The tyranny of reviews
The other night, I started a new TV show (huge deal, I know). I really liked the pilot—so much so, I found myself thinking about it multiple times the next day. I couldn’t wait to watch the next episode.
But then I made the mistake of going online and reading the reviews. The consensus was . . . not great. I immediately lost all interest in continuing the series, thoroughly swayed by the low-60’s score on Rotten Tomatoes.
The incident left me wondering why this happens to me so easily.
I like to believe that I have agency and free will; that I can discern for myself what I like and dislike without being unduly influenced by random people on the Internet.
But maybe I’m completely wrong about all that.
Increasingly it feels like I’m surrendering my personal judgment to the external evaluations of a disinterested, faceless crowd.
Perhaps because choosing is getting too damn hard.
In his book The Paradox of Choice, Barry Schwartz argues that the dramatic explosion in choice we have in things both mundane and profound is paradoxically making us less happy:
“Autonomy and freedom of choice are critical to our well being, and choice is critical to freedom and autonomy. Nonetheless, though modern Americans have more choice than any group of people ever has before, and thus, presumably, more freedom and autonomy, we don't seem to be benefiting from it psychologically.”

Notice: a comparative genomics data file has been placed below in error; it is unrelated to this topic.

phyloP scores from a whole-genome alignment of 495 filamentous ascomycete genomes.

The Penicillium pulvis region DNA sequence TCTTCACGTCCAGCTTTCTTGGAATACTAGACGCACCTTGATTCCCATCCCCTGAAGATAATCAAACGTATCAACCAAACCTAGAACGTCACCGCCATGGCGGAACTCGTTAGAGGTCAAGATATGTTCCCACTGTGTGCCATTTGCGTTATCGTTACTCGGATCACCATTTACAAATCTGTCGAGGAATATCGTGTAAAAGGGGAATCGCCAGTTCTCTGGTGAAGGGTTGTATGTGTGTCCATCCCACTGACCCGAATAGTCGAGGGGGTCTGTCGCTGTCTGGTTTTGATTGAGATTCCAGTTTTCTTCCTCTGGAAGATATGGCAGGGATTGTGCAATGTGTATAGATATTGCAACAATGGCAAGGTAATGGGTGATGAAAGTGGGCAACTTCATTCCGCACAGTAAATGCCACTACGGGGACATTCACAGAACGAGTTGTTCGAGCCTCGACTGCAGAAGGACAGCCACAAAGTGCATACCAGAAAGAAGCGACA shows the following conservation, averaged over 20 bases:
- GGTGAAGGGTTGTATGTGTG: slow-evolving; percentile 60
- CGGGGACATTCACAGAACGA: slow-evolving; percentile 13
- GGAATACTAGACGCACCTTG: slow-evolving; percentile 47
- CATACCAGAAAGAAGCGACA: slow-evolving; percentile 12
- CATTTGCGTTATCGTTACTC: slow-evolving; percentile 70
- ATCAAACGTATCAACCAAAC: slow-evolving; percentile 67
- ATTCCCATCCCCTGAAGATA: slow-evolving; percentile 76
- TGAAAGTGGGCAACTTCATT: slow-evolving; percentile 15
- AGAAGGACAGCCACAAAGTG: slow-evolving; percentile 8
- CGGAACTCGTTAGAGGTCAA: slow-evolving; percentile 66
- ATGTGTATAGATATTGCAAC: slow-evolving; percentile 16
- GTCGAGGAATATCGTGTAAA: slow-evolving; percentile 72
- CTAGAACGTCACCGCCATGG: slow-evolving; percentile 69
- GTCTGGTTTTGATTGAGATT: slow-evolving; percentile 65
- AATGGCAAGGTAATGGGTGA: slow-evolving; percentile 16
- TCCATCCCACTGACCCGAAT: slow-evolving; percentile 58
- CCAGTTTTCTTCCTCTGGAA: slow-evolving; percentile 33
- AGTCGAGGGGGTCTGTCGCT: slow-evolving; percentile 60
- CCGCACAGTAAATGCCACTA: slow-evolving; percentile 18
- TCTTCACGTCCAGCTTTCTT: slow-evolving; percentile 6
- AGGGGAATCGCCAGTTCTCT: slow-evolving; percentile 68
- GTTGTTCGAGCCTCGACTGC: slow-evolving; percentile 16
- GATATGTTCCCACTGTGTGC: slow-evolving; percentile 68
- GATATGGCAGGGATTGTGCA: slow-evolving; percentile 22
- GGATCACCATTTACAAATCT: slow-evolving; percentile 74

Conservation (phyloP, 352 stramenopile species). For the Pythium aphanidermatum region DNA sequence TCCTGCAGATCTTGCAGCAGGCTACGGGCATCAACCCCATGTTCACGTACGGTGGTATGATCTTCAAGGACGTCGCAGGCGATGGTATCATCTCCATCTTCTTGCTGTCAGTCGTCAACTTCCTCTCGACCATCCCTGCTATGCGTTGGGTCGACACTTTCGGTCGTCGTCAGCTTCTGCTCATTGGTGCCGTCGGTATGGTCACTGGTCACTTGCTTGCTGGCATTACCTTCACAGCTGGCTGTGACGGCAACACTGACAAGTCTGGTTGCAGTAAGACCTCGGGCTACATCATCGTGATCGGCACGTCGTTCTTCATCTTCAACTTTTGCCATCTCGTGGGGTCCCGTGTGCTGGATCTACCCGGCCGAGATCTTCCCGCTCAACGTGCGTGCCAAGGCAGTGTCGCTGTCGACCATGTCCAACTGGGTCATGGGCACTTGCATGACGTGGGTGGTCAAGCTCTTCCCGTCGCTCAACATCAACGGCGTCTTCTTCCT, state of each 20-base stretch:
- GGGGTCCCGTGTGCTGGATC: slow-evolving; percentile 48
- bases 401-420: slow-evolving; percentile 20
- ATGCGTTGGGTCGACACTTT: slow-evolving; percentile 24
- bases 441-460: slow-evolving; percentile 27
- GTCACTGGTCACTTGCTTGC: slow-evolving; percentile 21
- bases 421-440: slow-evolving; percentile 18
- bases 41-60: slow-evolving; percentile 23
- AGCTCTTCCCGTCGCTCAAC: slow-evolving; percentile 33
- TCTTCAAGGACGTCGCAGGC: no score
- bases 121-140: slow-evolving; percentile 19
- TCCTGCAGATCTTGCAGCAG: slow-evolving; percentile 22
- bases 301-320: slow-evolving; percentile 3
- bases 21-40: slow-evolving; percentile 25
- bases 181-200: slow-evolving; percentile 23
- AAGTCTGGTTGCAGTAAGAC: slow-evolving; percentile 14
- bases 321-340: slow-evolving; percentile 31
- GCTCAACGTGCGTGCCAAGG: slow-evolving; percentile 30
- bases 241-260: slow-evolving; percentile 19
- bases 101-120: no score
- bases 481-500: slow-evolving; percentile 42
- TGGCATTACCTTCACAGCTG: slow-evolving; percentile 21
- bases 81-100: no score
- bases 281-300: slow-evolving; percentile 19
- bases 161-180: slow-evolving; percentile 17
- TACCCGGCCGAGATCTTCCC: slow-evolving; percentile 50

Last year a record 599 original scripted drama, comedy, and limited TV shows aired across the myriad streaming services. That’s too many! Once you summon the Herculean effort needed to stop scrolling and actually pick something, doubt starts to creep in. “Is this good? Am I actually enjoying this? There are 598 other options out there after all. . . ”
This isn’t just about TV shows. Products, restaurants, vacations, where to work, what hobbies to take up—any form of entertainment or experience is subject to this overwhelming sense of choice and, therefore, an over-reliance on external validation.
I'm not suggesting that all reviews are useless. They can save us time and disappointment. But I do wonder if we’ve been too eager to relinquish our critical faculties, submitting instead to a form of mental outsourcing.
One’s enjoyment of art—or a workplace, a hobby, or a meal—is an intensely personal thing, subject to countless idiosyncratic factors. It feels undignified to give something called (checks notes), the Tomatometer the power to validate or invalidate these personal tastes. It’s as if I’m letting it say to me: "You liked that? Well, you're wrong. It only scored 61% Don't you know how to tell if something's good or not? What’s wrong with you?!"
No one should know better than I do what I like or dislike; what resonates and what falls flat. That’s why I’m trying to tune out external noise and concentrate more on how I actually feel about things.
Later this week I’m going to see Oppenheimer.
Please don’t tell me if it’s any good.